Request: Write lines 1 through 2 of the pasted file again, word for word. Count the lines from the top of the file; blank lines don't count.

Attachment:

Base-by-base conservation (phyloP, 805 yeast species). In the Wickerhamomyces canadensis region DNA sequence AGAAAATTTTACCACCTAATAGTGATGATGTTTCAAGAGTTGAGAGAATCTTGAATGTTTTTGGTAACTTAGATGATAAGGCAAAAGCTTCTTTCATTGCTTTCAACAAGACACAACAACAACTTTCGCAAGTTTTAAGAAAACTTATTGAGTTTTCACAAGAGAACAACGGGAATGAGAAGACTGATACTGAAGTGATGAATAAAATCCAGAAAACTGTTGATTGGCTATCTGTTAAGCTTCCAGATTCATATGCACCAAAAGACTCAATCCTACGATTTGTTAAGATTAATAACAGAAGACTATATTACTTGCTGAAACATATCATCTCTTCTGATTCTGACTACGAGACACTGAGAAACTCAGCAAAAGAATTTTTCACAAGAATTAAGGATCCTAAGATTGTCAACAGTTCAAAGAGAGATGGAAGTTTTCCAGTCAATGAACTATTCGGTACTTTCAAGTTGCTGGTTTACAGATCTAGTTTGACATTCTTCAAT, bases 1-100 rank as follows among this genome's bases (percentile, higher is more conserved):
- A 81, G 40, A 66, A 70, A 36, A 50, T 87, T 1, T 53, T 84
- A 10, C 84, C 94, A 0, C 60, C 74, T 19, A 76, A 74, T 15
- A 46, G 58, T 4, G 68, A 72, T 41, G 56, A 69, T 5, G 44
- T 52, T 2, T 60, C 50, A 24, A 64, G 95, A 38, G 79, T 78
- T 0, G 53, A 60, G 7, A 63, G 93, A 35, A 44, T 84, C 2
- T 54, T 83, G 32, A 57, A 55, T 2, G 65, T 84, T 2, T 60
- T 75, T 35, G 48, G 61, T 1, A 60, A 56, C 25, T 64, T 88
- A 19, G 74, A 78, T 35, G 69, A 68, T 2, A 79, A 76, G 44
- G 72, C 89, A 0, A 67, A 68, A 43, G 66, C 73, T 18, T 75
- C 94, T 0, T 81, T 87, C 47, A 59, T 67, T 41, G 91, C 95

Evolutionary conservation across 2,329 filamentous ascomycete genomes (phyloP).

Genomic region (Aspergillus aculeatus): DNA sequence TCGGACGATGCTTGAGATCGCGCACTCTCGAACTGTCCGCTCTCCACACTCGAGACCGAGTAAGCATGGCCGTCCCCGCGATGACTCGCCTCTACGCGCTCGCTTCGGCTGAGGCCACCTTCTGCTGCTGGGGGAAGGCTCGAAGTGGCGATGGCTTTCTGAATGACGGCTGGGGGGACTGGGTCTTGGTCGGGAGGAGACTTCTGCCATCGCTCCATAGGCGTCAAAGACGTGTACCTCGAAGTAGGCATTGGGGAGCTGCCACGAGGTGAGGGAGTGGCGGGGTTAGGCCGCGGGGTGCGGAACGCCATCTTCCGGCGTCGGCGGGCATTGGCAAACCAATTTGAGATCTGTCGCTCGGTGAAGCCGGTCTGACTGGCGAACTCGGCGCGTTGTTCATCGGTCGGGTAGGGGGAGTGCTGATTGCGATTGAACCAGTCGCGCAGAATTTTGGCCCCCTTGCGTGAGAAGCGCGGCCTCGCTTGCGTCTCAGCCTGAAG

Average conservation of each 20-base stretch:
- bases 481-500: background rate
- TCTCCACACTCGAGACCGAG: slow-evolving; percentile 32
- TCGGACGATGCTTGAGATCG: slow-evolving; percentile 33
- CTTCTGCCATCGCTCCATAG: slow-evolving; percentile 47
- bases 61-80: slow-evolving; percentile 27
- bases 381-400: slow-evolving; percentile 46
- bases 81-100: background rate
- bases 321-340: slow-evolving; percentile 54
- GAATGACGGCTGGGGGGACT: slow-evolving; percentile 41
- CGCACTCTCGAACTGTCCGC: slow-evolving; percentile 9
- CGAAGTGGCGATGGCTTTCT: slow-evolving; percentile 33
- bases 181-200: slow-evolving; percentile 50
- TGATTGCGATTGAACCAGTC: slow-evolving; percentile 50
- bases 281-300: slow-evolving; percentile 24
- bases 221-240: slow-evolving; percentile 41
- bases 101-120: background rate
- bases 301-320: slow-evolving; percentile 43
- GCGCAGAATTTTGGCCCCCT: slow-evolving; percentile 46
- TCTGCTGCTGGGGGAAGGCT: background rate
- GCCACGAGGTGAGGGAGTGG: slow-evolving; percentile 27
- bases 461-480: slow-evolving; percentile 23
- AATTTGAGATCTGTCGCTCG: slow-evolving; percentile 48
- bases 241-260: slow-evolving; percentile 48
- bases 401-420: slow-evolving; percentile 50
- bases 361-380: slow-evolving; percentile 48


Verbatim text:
Base-by-base conservation (phyloP, 805 yeast species). In the Wickerhamomyces canadensis region DNA sequence AGAAAATTTTACCACCTAATAGTGATGATGTTTCAAGAGTTGAGAGAATCTTGAATGTTTTTGGTAACTTAGATGATAAGGCAAAAGCTTCTTTCATTGCTTTCAACAAGACACAACAACAACTTTCGCAAGTTTTAAGAAAACTTATTGAGTTTTCACAAGAGAACAACGGGAATGAGAAGACTGATACTGAAGTGATGAATAAAATCCAGAAAACTGTTGATTGGCTATCTGTTAAGCTTCCAGATTCATATGCACCAAAAGACTCAATCCTACGATTTGTTAAGATTAATAACAGAAGACTATATTACTTGCTGAAACATATCATCTCTTCTGATTCTGACTACGAGACACTGAGAAACTCAGCAAAAGAATTTTTCACAAGAATTAAGGATCCTAAGATTGTCAACAGTTCAAAGAGAGATGGAAGTTTTCCAGTCAATGAACTATTCGGTACTTTCAAGTTGCTGGTTTACAGATCTAGTTTGACATTCTTCAAT, bases 1-100 rank as follows among this genome's bases (percentile, higher is more conserved):
- A 81, G 40, A 66, A 70, A 36, A 50, T 87, T 1, T 53, T 84